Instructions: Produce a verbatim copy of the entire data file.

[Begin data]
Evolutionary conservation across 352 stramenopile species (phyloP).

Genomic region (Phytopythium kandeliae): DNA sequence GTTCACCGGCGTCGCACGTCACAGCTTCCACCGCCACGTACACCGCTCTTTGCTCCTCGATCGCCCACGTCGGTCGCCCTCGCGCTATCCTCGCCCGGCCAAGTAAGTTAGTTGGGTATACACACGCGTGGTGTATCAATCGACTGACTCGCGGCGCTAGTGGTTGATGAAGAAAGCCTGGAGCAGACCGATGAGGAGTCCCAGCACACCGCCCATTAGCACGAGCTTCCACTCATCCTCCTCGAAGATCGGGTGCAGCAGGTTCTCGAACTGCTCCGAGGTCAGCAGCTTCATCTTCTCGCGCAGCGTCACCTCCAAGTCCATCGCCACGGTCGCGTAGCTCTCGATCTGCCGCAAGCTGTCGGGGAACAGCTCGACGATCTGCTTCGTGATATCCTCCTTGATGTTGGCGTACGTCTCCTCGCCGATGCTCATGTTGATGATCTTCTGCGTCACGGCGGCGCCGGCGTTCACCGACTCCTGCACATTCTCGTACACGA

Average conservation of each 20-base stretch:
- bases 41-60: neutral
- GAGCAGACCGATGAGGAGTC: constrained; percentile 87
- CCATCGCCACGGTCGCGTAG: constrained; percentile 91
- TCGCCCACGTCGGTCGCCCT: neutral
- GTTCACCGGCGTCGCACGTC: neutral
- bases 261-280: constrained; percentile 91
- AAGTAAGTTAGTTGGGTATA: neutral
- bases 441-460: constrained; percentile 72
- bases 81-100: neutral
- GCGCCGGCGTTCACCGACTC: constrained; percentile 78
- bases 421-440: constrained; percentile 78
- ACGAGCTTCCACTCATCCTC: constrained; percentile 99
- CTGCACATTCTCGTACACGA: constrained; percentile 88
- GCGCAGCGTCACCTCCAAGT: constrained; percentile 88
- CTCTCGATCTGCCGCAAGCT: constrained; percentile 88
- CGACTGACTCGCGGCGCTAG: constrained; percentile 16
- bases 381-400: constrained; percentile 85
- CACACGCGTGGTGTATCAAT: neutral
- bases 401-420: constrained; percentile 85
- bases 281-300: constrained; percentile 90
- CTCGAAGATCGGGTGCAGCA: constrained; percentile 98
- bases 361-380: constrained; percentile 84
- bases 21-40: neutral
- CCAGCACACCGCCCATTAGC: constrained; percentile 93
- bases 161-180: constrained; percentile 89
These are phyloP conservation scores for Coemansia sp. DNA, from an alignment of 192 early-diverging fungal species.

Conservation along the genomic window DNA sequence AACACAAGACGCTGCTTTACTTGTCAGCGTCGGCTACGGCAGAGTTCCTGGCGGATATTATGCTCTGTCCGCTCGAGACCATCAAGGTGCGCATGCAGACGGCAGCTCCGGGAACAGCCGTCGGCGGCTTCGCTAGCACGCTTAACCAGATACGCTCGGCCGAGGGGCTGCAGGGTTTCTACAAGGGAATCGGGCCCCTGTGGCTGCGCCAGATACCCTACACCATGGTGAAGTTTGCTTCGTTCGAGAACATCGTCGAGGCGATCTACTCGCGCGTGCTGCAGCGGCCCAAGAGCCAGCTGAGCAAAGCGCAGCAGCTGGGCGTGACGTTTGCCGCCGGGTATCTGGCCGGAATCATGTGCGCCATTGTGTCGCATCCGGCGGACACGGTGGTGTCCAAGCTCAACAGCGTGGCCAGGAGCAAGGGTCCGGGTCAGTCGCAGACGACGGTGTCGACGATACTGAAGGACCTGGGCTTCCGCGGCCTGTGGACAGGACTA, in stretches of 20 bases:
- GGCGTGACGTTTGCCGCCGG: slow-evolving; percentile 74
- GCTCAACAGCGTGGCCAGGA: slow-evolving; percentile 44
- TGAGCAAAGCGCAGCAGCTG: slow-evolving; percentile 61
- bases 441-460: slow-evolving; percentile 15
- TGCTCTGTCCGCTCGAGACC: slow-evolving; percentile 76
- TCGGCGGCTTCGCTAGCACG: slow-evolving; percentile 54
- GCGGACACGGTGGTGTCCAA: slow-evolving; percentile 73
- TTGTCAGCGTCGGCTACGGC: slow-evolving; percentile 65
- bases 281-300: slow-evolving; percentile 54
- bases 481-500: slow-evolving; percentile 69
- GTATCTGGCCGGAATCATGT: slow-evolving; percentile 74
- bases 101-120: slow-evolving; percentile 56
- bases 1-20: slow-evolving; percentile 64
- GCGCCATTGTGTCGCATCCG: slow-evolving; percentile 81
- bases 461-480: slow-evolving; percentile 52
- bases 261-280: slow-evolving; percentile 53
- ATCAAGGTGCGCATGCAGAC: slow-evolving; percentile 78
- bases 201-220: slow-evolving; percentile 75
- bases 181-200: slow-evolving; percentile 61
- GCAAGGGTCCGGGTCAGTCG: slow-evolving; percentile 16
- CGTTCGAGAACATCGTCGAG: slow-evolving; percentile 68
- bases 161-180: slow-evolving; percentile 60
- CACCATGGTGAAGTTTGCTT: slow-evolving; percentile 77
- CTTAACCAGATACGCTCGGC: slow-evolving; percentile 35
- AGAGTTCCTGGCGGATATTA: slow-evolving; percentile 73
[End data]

Evolutionary conservation across 352 stramenopile species (phyloP).

Genomic region (Phytopythium kandeliae): DNA sequence GTTCACCGGCGTCGCACGTCACAGCTTCCACCGCCACGTACACCGCTCTTTGCTCCTCGATCGCCCACGTCGGTCGCCCTCGCGCTATCCTCGCCCGGCCAAGTAAGTTAGTTGGGTATACACACGCGTGGTGTATCAATCGACTGACTCGCGGCGCTAGTGGTTGATGAAGAAAGCCTGGAGCAGACCGATGAGGAGTCCCAGCACACCGCCCATTAGCACGAGCTTCCACTCATCCTCCTCGAAGATCGGGTGCAGCAGGTTCTCGAACTGCTCCGAGGTCAGCAGCTTCATCTTCTCGCGCAGCGTCACCTCCAAGTCCATCGCCACGGTCGCGTAGCTCTCGATCTGCCGCAAGCTGTCGGGGAACAGCTCGACGATCTGCTTCGTGATATCCTCCTTGATGTTGGCGTACGTCTCCTCGCCGATGCTCATGTTGATGATCTTCTGCGTCACGGCGGCGCCGGCGTTCACCGACTCCTGCACATTCTCGTACACGA

Average conservation of each 20-base stretch:
- bases 41-60: neutral
- GAGCAGACCGATGAGGAGTC: constrained; percentile 87
- CCATCGCCACGGTCGCGTAG: constrained; percentile 91
- TCGCCCACGTCGGTCGCCCT: neutral
- GTTCACCGGCGTCGCACGTC: neutral
- bases 261-280: constrained; percentile 91
- AAGTAAGTTAGTTGGGTATA: neutral
- bases 441-460: constrained; percentile 72
- bases 81-100: neutral
- GCGCCGGCGTTCACCGACTC: constrained; percentile 78
- bases 421-440: constrained; percentile 78
- ACGAGCTTCCACTCATCCTC: constrained; percentile 99
- CTGCACATTCTCGTACACGA: constrained; percentile 88
- GCGCAGCGTCACCTCCAAGT: constrained; percentile 88
- CTCTCGATCTGCCGCAAGCT: constrained; percentile 88
- CGACTGACTCGCGGCGCTAG: constrained; percentile 16
- bases 381-400: constrained; percentile 85
- CACACGCGTGGTGTATCAAT: neutral
- bases 401-420: constrained; percentile 85
- bases 281-300: constrained; percentile 90
- CTCGAAGATCGGGTGCAGCA: constrained; percentile 98
- bases 361-380: constrained; percentile 84
- bases 21-40: neutral
- CCAGCACACCGCCCATTAGC: constrained; percentile 93
- bases 161-180: constrained; percentile 89
These are phyloP conservation scores for Coemansia sp. DNA, from an alignment of 192 early-diverging fungal species.

Conservation along the genomic window DNA sequence AACACAAGACGCTGCTTTACTTGTCAGCGTCGGCTACGGCAGAGTTCCTGGCGGATATTATGCTCTGTCCGCTCGAGACCATCAAGGTGCGCATGCAGACGGCAGCTCCGGGAACAGCCGTCGGCGGCTTCGCTAGCACGCTTAACCAGATACGCTCGGCCGAGGGGCTGCAGGGTTTCTACAAGGGAATCGGGCCCCTGTGGCTGCGCCAGATACCCTACACCATGGTGAAGTTTGCTTCGTTCGAGAACATCGTCGAGGCGATCTACTCGCGCGTGCTGCAGCGGCCCAAGAGCCAGCTGAGCAAAGCGCAGCAGCTGGGCGTGACGTTTGCCGCCGGGTATCTGGCCGGAATCATGTGCGCCATTGTGTCGCATCCGGCGGACACGGTGGTGTCCAAGCTCAACAGCGTGGCCAGGAGCAAGGGTCCGGGTCAGTCGCAGACGACGGTGTCGACGATACTGAAGGACCTGGGCTTCCGCGGCCTGTGGACAGGACTA, in stretches of 20 bases:
- GGCGTGACGTTTGCCGCCGG: slow-evolving; percentile 74
- GCTCAACAGCGTGGCCAGGA: slow-evolving; percentile 44
- TGAGCAAAGCGCAGCAGCTG: slow-evolving; percentile 61
- bases 441-460: slow-evolving; percentile 15
- TGCTCTGTCCGCTCGAGACC: slow-evolving; percentile 76
- TCGGCGGCTTCGCTAGCACG: slow-evolving; percentile 54
- GCGGACACGGTGGTGTCCAA: slow-evolving; percentile 73
- TTGTCAGCGTCGGCTACGGC: slow-evolving; percentile 65
- bases 281-300: slow-evolving; percentile 54
- bases 481-500: slow-evolving; percentile 69
- GTATCTGGCCGGAATCATGT: slow-evolving; percentile 74
- bases 101-120: slow-evolving; percentile 56
- bases 1-20: slow-evolving; percentile 64
- GCGCCATTGTGTCGCATCCG: slow-evolving; percentile 81
- bases 461-480: slow-evolving; percentile 52
- bases 261-280: slow-evolving; percentile 53
- ATCAAGGTGCGCATGCAGAC: slow-evolving; percentile 78
- bases 201-220: slow-evolving; percentile 75
- bases 181-200: slow-evolving; percentile 61
- GCAAGGGTCCGGGTCAGTCG: slow-evolving; percentile 16
- CGTTCGAGAACATCGTCGAG: slow-evolving; percentile 68
- bases 161-180: slow-evolving; percentile 60
- CACCATGGTGAAGTTTGCTT: slow-evolving; percentile 77
- CTTAACCAGATACGCTCGGC: slow-evolving; percentile 35
- AGAGTTCCTGGCGGATATTA: slow-evolving; percentile 73